Archive for June, 2009
Six-year-old grabs top spot with 138.8-pound halibut.
When 6-year-old Tegan Humphrey of Palmer boated a 138.8-pound halibut on Sunday, her mother was proud and impressed.
Her father, Charles, who’d helped Tegan crank it from depths of the Pacific Ocean, was tired.
Her charter boat captain Rob Hyslip was thrilled to have a client atop a division of the Homer Jackpot Halibut Derby.
And Tegan? She was slightly sad.
Nice catch, she thought. Wrong species.
“She was fishing for a mermaid, and she didn’t get what she wanted,” said Courtney Humphrey, her mom. “So she was a little disappointed.”
Paula Frisinger, derby coordinator for the Homer Chamber of Commerce, said that Alaska’s biggest fishing derby rarely sees a mermaid entry. “I think that’s a great idea,” she said of a mermaid division. “We’ll have to think about that.”
Tegan’s halibut was large enough to grab the top spot in the derby’s Lady Angler division for June, well clear of Barb Cheney’s 61.6-pounder.
And it’s unlikely any Alaska flatfish caught this summer will weigh 3 1/2 times more than the angler on the other end of the line.
Tegan, a 40-pound student headed to Wasilla Lake Christian School this fall, had just finished a long battle with another halibut when her big fish gobbled up the squid and herring bait about 2 p.m.
The previous fight produced a chicken halibut with teeth marks from gills to tail, an indication that a larger halibut — they’re cannibalistic — had tried to secure a meal.
Not long after Tegan had her bait back on the bottom, her pole doubled over.
“No sooner did she hit the bottom, than that fish was on,” Hyslip said. “And it took off zinging line.
“Next thing I heard was, ‘I can’t crank it, I can’t crank it.’ “
Dad stepped in to help, and the fight lasted about 25 minutes. It ended with another disappointment for Tegan when Hyslip pulled out his sawed-off shotgun.
“You’re not going to shoot my fish,” she pleaded.
“Yeah,” Hyslip acknowledged. “She wasn’t thrilled at first. She didn’t really understand what was going on.”
Before long, though, the small disappointments were forgotten. Tegan had her big fish, so big the captain had to shoot it.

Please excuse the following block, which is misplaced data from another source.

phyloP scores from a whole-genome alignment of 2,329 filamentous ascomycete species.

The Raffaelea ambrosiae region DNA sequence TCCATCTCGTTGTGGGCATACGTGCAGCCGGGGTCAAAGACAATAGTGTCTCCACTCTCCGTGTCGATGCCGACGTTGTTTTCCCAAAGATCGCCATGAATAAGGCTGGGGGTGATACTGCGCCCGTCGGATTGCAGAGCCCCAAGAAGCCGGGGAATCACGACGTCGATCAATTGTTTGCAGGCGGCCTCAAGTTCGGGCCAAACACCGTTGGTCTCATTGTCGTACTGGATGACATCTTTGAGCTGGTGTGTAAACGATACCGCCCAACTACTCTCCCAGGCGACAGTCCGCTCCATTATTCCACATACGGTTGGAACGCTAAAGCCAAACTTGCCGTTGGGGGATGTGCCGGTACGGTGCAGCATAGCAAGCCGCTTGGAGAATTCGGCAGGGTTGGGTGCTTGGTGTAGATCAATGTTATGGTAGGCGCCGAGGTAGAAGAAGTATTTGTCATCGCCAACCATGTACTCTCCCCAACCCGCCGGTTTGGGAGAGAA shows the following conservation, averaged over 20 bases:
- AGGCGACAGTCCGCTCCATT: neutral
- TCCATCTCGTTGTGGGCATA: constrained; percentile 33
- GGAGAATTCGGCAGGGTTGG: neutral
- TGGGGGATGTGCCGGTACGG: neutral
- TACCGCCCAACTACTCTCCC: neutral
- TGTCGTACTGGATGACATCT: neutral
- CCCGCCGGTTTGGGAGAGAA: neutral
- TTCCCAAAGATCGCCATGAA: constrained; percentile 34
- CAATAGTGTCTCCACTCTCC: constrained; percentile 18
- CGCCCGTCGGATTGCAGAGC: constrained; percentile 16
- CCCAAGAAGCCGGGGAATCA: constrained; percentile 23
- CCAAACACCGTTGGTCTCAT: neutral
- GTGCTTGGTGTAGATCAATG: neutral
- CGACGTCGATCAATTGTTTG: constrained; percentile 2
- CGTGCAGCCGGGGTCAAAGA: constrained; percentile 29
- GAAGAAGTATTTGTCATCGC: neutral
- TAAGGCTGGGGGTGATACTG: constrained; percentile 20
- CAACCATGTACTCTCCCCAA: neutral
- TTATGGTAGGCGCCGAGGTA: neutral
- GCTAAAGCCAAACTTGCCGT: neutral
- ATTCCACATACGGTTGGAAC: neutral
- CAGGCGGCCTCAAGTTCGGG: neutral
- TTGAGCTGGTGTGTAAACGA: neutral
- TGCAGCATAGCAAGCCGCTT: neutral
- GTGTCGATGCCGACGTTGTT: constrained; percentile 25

Local waters might seem clearer to the naked eye, but the reason behind it could disrupt the food chain and eventually the fish supply.
Zebra mussels, which are spreading throughout the Chain O’ Lakes and the Fox River, filter through a liter of plankton-filled water a day each as they go, said Pat Charlebois, aquatic invasive specialist with the Illinois Natural History Survey and the Illinois-Indiana Sea Grant program.
But those plankton, which fog the water, are needed to serve as the base of the food chain.
“[Zebra mussels] are bad,”“Because they’re removing particles from the water, some people think the water becomes clearer. Lake Michigan is clearer now, but that is because there’s no food.”
The mussels, named for their brown and cream stripes, are about the size of a nickel and have become more prevalent in inland lakes over the past three to four years,
They stick to boats with cementlike strength, which is how they spread between bodies of water.
“They’re all over,” “I’ve been on the chain for many years, and I’ve never seen anything like this.”
Don Ericson, owner of Ericson Marine in Algonquin, said he noticed their prevalence last fall.
“It’s getting worse and worse, and [they’re] clogging up the water intakes of the boats, especially those that are just sitting in the water,” he said.
The mussels can be hard to remove from boats or equipment, usually requiring a high-pressure wash or even a manual scraping to get them off.
“They’re really coarse,”. “You could hurt your hand badly if you scrape your arm on them.”
the shells are very thin, making them easy to break. They then become sharp enough to cut people, which can lead to problems for swimmers stepping on boat ladders or bottoms of rivers or lakes.
One way to prevent their spread is for boaters to clean out their watercraft and let them dry for five days when transferring between bodies of water, Adam said.
“What we’re trying to do is educate people,” he said. “There’s no natural way to get rid of them at this point.”
The mussels originated in the Caspian and Black seas and traveled to the Great Lakes through ships. Once they reached Lake Michigan, local boaters transferred them inland.
“There’s still a lot of unknowns about the long-term impact zebra mussels have on different lakes,”
In Lake Michigan, which has had zebra mussels for about a decade, there has been a decline in the shrimplike Diporeia, which many fish eat, it’s unclear whether it’s directly related to the zebra mussels at this point.
some companies are working on control methods, but so far the only products that work also kill surrounding plants and animals.
“[For now] we ask people to take precautions,” “And to not spread them.”
Keep the Spark Alive
The Chain o Lakes fireworks committee is dedicated to returning the the tradition of the 4th of July Fireworks to Mineola Bay
They can not do this alone . They need the help of everyone that needs to keep the tradition alive please don’t let this great tradition fade away .We understand that these are tough economic time for a lot of people but even a small donation can make a difference.This years goal is $35,000 and so far they have $14,00 raised
As a Fisherman and a resident of the chain, I am donating and I hope you can as well, so we can keep this amazing tradition continuing on for our kids and theirs kids